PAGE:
Tricorders, Hyposprays, and Medical Bays
Doctors and nurses are a valuable commodity, but it’s expensive and impractical to get medical professionals to all the places that have medical needs. One day, a Johnson-and-Johnson Tricorder can be purchased at any local Taco Bell (that’s a Demolition Man reference). It will scan a sick person, provide the anti-viral, de-worming, and genome-correcting formula that the Hypospray will then painlessly inject into the now healing patient. The Medical Bays will aid the patients that need surgical care. A battery-powered M.B. could be brought into a village and the tribes-person would be placed inside. Then a surgeon in the Mayo clinic would step into Virtual Station A113 and perform surgery on someone 11,000 miles away.
The Federation banned cloaking technology because they could only think of nefarious purposes for it. Yet in missions, it seems like invisibly hovering over a village for a few days to observe their activities seems like a win-win. It doesn’t scare the townsfolk half-to-death, and the missionary can find out if there are still cannibals in the area. Or, you could smuggle bibles past ISIS or hostile police and never be seen. (You could also mess with them and make them think they were being haunted.)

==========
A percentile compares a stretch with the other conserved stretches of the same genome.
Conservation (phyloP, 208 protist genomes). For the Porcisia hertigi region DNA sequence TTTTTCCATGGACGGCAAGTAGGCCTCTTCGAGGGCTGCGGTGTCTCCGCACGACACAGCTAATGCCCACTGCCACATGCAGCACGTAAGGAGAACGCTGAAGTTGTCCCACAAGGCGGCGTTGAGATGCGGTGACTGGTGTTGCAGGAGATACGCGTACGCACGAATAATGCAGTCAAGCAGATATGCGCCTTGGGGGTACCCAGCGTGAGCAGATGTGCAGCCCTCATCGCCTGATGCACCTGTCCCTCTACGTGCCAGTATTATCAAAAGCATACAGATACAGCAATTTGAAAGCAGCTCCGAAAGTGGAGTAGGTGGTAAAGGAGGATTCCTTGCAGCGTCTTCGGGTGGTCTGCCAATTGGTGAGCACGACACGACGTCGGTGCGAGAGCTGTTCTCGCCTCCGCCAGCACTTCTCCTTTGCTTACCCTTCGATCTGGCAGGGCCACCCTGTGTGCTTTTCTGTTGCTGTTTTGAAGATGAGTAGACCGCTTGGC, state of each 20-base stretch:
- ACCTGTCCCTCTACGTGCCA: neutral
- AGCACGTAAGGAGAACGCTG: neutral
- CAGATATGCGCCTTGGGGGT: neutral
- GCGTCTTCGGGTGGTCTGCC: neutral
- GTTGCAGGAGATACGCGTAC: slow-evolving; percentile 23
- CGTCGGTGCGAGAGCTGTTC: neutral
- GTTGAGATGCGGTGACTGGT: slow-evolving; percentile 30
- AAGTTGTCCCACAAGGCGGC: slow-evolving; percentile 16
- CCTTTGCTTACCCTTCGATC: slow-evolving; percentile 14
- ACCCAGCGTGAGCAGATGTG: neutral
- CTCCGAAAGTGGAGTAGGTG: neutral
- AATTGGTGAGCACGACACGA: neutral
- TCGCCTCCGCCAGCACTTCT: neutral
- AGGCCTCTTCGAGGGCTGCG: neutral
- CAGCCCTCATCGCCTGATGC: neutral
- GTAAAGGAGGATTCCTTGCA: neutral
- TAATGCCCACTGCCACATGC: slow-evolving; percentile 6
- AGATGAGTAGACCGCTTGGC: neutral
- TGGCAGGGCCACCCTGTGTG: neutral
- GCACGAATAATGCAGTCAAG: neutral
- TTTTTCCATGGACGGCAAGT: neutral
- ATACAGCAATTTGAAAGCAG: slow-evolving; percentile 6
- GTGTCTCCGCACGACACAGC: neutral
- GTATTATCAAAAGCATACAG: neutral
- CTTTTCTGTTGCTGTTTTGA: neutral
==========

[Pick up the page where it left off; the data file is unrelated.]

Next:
Temporary Cosmetic Surgery
Physically looking like the people you are trying to reach is certainly an advantage. A change of clothes and make-up would only help my Germanic-white wife so much. She would need a futuristic plastic surgeon to look like a woman from Laos, Papua New Guinea, Korea, Nigeria, or Columbia. If she was going to each of those countries over a few months time, it would be a tremendous value to be able to temporarily look like the native people, especially in hostile areas.
Training through cultural immersion will certainly improve when a newbie missionary can virtually simulate tribal life before heading out on the field. Trainers can freeze the program anytime they detrimentally screw up. It also can be tailored to each missionary’s potential experience. The cooler application will be in the form of a Mobile-Emitter. A missionary in Pennsylvania could have a small projector-type device dropped into a remote area, and then project a tactile hologram, which could interact with the tribes people. How cool would a Holo-missionary be that could bring the Gospel to anyone without travel? You could literally be in 2 places at once. That’s something every missionary has needed at some point in their ministry.